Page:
The Religion of Perfection

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I have been taking an honest look at why I want to lose weight.  I was made to feel like I was not good enough as a fat woman; I fell below the mark.  My ex-husband referred to me as a “big fat cow sitting on the couch eating chocolate” to his co-workers and wouldn’t touch me sexually or affectionately for months at a time (it’s a miracle I have two beautiful children).  My parents took me to a “fat” doctor when I was nine because they were concerned about my weight even then.

“Fat” in this world is just plain wrong.  Therefore, as a fat person, I am less than perfect.  And so I want to lose weight to become perfect.

Yes, I am guilty of buying into the religion of perfection.  Because no matter what I accomplish, how smart I am, what a great sense of humour I have, or how nice I am, it makes no difference because I am fat.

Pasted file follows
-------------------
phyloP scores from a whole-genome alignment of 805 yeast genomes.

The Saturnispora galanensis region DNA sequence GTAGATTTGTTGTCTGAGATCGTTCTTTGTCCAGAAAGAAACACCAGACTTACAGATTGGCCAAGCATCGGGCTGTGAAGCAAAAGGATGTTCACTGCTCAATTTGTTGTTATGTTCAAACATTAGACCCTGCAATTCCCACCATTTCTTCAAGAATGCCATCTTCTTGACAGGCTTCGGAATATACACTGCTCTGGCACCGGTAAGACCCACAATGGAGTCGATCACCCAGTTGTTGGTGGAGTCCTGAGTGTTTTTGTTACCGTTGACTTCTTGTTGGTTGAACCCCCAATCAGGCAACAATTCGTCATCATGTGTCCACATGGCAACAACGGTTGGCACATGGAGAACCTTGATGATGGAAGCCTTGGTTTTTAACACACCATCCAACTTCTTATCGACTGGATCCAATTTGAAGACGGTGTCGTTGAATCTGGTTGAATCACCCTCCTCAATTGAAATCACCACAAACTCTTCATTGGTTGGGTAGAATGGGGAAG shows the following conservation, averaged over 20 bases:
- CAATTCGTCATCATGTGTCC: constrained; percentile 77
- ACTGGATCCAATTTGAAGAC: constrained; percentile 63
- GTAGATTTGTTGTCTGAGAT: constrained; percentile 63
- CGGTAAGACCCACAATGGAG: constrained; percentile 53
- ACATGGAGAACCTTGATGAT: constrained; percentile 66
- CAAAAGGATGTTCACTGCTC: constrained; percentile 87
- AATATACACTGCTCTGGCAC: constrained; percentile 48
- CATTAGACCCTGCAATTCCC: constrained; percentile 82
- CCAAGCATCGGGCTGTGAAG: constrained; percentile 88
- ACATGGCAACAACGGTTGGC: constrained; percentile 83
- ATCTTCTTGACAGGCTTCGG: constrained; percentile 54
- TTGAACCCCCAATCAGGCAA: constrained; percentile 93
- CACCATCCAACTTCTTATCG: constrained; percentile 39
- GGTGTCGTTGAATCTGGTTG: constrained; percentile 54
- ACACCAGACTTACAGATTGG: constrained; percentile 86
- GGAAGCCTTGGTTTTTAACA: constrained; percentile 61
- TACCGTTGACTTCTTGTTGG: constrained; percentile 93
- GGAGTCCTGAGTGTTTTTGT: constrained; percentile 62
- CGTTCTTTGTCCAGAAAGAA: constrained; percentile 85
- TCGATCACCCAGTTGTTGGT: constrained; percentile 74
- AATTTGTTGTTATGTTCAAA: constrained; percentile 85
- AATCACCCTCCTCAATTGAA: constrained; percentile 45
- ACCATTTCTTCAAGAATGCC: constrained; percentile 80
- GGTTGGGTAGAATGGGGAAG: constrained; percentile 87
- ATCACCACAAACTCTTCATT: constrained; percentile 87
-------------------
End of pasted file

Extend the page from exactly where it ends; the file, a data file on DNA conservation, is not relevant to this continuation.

I want it to be true that you don’t have to be a size zero to be perfect, which is partly why I have been filling my head with books which feature plus-size heroines finding peace and getting their man despite the world’s perceptions of them and their weight.  Yet deep down, I know being thin doesn’t guarantee acceptance.  But it sure seems that way from this side of the scale.

Perfection comes at a high price, most noticeably the fear of not being perfect.  Maybe if we quit trying to be perfect, quit trying to please others, quit avoiding rejection, and just be ourselves, that we’ll becomes stronger and find peace.

Sounds like the perfect plan.

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